Early detection, disease prognosis, a guide to treatment, a key to unlock the secrets of how cancers evolve. Researchers have high hopes for what they can learn from the biological detritus shed by primary tumours and metastases.
With the explosion in knowledge about how genetic abnormalities in cancer change over time, and the corresponding rise in drugs that target them, comes a big challenge. How can these abnormalities be monitored during the course of the disease, so that the right treatments can be started (and stopped) at the right time? And could abnormalities be detected even before there are symptoms of primary disease, such as in pancreatic cancer, where most patients present with advanced tumours?
This is the realm of biomarkers and biopsies, and the good news is that clinicians – traditionally much more cautious than lab scientists – are talking about new non-invasive ‘liquid biopsy’ techniques that could be widely available in as little as two years’ time.
Liquid biopsies are performed on body fluid samples – blood being of most interest but also urine, spinal fluid and others – to look for a wide range of circulating cancer biomarkers, from fragments of DNA and RNA, to ‘vesicles’ containing tumour material, to whole cancer cells.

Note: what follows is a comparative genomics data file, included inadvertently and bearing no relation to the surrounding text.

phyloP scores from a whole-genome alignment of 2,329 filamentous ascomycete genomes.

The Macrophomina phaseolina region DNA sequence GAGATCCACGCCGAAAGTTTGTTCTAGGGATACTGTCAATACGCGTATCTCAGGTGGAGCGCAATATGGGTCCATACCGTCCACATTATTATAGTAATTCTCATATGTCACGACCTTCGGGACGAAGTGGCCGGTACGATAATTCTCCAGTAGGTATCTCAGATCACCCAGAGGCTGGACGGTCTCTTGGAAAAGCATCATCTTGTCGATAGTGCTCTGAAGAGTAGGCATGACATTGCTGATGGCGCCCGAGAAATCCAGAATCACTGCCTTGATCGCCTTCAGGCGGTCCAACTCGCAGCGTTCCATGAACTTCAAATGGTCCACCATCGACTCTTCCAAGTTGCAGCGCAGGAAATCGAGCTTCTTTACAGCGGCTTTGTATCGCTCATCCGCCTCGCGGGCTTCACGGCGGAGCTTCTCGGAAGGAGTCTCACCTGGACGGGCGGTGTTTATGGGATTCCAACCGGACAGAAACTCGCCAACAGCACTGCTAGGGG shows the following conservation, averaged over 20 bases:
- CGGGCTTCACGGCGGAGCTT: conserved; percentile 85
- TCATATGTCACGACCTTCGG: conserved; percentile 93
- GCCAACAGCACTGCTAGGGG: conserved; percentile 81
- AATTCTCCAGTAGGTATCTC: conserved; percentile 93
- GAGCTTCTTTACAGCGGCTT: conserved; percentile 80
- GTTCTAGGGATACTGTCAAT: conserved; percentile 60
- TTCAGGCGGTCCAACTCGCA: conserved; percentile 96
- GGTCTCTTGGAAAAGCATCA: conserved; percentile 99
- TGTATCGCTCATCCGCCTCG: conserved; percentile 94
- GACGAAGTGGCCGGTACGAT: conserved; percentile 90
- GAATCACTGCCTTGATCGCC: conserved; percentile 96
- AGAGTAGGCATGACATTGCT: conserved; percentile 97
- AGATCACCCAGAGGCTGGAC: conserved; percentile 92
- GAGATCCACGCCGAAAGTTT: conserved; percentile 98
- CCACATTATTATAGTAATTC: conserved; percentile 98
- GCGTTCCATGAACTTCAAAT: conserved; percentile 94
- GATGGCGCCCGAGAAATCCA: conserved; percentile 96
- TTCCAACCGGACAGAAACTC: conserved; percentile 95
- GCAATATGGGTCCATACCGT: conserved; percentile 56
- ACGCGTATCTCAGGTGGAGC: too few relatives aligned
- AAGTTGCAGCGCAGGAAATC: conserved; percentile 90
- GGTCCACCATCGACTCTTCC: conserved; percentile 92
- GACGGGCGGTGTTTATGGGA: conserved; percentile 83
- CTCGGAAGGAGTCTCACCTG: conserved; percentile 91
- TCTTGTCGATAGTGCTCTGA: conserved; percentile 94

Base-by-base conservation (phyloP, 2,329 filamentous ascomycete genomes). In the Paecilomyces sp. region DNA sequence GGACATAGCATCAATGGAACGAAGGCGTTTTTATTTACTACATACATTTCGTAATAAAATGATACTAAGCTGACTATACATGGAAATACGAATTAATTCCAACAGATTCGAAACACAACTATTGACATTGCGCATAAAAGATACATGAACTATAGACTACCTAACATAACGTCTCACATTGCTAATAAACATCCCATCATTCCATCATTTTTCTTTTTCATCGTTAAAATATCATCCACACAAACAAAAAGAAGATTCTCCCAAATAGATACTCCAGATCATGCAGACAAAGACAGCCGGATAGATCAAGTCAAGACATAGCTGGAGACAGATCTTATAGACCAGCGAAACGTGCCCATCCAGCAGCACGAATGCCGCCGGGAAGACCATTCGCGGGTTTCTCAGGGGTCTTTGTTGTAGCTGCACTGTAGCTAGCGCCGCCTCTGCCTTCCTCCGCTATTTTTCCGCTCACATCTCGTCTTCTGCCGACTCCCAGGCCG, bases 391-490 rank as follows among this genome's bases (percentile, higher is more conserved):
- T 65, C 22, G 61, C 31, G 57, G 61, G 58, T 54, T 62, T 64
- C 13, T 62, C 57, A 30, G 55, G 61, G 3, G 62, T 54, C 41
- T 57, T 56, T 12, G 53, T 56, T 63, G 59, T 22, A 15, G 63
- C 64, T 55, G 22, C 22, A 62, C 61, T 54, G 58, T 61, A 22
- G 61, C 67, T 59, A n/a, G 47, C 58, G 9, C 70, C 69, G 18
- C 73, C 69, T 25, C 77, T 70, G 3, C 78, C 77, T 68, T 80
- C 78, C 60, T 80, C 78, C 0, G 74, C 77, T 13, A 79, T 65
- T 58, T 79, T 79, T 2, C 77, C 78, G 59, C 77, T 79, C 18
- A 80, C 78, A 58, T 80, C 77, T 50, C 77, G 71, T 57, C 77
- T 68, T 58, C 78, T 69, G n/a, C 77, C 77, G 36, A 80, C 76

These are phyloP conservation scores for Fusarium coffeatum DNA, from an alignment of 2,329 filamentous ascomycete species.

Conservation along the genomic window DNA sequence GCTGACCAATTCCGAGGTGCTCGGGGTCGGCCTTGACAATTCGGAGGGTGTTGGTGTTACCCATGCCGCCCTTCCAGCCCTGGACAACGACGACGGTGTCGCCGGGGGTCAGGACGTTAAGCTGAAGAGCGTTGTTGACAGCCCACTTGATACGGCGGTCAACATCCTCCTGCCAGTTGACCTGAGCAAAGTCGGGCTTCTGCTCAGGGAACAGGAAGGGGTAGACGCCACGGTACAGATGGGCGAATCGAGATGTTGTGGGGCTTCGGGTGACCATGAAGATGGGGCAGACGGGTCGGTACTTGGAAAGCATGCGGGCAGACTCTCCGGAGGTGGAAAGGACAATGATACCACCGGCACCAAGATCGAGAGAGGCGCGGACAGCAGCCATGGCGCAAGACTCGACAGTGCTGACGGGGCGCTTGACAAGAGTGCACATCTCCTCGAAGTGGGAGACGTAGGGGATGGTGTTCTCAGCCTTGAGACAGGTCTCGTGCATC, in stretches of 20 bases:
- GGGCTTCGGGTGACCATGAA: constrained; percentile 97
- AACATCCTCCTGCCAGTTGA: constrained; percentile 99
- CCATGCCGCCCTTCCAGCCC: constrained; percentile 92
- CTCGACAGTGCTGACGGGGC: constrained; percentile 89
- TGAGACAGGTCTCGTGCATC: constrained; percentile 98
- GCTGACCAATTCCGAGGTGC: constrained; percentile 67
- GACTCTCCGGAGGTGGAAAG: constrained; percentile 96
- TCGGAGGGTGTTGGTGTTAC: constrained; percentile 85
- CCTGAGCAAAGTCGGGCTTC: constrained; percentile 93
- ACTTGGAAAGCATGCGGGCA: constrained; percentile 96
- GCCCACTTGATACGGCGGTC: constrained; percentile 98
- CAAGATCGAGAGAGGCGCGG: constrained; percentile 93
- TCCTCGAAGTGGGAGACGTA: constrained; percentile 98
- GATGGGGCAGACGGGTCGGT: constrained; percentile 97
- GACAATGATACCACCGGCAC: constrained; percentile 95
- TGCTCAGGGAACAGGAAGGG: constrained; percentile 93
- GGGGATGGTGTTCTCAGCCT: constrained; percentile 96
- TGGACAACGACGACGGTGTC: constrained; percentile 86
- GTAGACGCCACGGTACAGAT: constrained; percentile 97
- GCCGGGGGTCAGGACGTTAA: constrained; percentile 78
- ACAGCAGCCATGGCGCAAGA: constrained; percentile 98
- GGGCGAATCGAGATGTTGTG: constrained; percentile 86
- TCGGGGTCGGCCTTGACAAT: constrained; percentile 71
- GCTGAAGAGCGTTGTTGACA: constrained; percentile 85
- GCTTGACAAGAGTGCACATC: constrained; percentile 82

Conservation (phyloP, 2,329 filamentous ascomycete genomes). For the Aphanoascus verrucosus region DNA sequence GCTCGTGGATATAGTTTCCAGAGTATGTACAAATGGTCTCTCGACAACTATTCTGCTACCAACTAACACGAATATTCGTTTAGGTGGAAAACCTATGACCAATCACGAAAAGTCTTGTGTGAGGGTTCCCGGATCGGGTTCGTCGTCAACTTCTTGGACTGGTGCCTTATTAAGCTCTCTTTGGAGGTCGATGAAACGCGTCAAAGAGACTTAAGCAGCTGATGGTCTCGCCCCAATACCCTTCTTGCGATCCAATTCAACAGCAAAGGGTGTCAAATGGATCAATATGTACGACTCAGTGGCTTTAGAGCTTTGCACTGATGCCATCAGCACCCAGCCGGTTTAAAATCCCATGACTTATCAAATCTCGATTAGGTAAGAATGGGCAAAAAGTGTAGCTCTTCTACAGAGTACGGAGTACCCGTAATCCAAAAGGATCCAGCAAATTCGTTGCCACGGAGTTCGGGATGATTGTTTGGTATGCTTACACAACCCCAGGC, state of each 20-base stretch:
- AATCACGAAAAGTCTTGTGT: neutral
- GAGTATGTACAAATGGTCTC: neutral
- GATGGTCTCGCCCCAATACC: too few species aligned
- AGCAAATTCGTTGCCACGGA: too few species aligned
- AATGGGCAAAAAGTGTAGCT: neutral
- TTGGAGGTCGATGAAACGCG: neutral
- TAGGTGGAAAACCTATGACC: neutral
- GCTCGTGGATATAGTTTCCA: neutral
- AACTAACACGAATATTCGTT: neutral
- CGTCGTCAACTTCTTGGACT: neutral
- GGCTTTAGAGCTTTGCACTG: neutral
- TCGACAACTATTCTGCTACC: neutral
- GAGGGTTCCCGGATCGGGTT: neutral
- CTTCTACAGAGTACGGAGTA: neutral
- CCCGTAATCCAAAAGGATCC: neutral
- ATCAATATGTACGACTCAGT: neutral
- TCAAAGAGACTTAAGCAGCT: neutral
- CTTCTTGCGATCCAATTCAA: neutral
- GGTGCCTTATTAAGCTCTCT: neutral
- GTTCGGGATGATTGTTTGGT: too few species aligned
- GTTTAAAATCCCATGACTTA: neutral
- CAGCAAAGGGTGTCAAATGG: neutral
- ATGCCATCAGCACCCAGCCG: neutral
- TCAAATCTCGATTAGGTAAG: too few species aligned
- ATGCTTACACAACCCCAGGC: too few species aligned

Circulating DNA is of particular interest now. Unlike the few other biomarkers in use in cancer, such as prostate specific antigen (PSA), circulating tumour DNA has come directly from a particular cancer – it cannot come from anywhere else – and technology has advanced so that it can be analysed at low cost and with good accuracy and more easily than tumour cells. Analysing DNA in fluids is therefore deserving of the ‘biopsy’ term.
In Europe, the first application is now approved by the European Medicines Agency (EMA) and on the market, and provides a good example of one of the main benefits of liquid biopsy. It is for the detection of EGFR-activating mutations in non-small-cell lung cancer, which is an indication for treatment with gefitinib (Iressa), which inhibits these mutations.
Whereas previously patients would not be eligible for gefitinib without evidence of EGFR mutation using conventional biopsy, following a trial, the EMA has extended the label of gefitinib so it can now be used if the mutation has been detected in circulating DNA in blood, and it has approved a test kit, made by Qiagen, to do this.